48-year-old woman nicknamed ‘elephant face’ due to tumours on her face finds support and friendship through live-streaming

48-year-old woman nicknamed 'elephant face' due to tumours on her face finds support and friendship through live-streaming

elephant face:A woman with tumours around her face has found support from fans online in China.

Nicknamed ‘Elephant Face’, 48-year-old Liu Ying attempted to commit suicide after surgery failed to help her.

A year ago she decided to take part in online live-streaming where she asked for help crowdfunding her surgery.

According to an interview with Pear, Liu started to experience pain in her face at the age of nine.

She was diagnosed with neurofibromatosis, a genetic disease that grows tumours along the nerves.

Liu has tumours on her cheeks and her chin, causing facial deformity and loss of vision in her right eye.

She also has difficulties digesting and talking.

 Liu took up live streaming in China in 2016 and has been crowd funding for her surgery

Neurofibromatosis is a genetic condition that cause swellings or lumps along the nerves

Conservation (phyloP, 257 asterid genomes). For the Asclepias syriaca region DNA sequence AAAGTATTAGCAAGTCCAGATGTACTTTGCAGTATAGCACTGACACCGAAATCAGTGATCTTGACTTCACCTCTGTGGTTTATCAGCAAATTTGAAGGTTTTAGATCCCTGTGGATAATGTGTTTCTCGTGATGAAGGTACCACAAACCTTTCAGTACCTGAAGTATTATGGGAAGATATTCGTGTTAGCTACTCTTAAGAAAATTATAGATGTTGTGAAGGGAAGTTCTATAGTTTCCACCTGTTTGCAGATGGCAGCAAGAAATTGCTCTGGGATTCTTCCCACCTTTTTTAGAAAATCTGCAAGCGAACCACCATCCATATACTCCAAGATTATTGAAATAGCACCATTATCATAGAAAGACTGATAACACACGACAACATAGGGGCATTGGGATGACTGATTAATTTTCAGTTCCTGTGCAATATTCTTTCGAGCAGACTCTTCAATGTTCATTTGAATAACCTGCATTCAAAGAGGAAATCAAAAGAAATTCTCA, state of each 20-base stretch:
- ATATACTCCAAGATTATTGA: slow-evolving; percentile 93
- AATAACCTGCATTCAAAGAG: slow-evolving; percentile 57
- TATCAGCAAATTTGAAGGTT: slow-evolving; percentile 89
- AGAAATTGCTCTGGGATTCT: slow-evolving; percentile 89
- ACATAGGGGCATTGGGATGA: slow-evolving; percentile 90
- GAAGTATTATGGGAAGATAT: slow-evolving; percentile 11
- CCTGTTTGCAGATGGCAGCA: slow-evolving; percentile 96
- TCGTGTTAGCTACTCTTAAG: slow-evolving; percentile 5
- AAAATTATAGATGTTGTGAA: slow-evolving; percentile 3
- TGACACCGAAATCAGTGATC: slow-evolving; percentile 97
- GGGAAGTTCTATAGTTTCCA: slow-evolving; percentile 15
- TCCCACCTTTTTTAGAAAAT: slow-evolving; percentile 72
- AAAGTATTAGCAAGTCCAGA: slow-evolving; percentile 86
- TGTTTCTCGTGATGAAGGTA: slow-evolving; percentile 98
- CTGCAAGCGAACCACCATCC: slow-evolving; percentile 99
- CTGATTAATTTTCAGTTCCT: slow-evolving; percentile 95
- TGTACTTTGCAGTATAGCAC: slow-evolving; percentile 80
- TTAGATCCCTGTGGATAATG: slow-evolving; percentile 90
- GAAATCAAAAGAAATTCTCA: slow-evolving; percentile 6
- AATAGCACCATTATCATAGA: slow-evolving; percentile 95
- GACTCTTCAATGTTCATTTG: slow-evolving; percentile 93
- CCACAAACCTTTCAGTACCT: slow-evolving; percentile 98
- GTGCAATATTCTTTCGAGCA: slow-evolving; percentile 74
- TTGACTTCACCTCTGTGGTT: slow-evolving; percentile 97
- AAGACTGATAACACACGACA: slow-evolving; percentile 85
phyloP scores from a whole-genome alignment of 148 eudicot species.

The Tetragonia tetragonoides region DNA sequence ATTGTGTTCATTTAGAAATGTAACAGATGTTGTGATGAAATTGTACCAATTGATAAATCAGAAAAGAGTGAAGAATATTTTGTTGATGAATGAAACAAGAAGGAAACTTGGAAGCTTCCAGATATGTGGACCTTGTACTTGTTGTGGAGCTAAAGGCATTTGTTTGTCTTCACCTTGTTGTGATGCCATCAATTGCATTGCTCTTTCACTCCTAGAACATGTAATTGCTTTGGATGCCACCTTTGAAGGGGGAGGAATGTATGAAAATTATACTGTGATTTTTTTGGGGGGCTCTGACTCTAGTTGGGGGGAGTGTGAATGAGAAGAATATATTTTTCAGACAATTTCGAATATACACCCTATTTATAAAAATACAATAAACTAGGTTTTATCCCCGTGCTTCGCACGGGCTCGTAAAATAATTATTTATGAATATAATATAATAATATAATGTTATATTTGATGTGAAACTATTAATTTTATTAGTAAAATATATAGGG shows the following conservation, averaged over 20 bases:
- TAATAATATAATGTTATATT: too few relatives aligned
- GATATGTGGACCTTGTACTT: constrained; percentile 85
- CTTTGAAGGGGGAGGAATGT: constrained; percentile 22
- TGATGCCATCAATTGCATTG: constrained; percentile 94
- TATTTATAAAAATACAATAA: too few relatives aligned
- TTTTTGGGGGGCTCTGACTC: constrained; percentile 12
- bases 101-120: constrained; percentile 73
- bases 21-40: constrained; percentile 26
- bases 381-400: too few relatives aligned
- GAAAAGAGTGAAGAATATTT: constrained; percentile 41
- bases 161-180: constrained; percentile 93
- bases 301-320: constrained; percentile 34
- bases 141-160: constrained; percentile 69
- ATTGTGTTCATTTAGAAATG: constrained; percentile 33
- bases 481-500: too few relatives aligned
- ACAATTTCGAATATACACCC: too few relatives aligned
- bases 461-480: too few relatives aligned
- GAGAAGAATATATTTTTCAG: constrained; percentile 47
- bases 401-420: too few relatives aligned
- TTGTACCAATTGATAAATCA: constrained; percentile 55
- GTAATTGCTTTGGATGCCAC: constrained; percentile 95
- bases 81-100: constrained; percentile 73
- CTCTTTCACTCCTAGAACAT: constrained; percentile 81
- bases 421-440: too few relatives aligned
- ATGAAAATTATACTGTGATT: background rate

When she was 24, she underwent surgery to attempt to remove the tumours however it failed.

The tumours continued to grow and stopped her from venturing out in public.

She lives with her father in Liaoyang city of Liaoning Province.

Liu told Pear that she tried to commit suicide and was saved by doctors at the hospital.

Last year, Liu was introduced to live-streaming on social media.

The growth of tumours made Liu to spend more time to eat as it causes pain when she chewed

The growth of tumours made Liu to spend more time to eat as it causes pain when she chewed

The 48-year-old hoped to encourage people to be brave and face their problem 

The 48-year-old hoped to encourage people to be brave and face their problem

It was there that she made friends with some of her audience while talking about her life experience.

‘People donate money to me and I hope I can afford to undergo another surgery to remove my tumours,’ said Liu.

She added that live-streaming can allow more people to know more about the disease.

‘There are haters online, but I learn to adjust my feelings towards them. If the surgery is successful, I want to encourage others to be brave,’ she told the reporter.

Provided by:http://www.dailymail.co.uk

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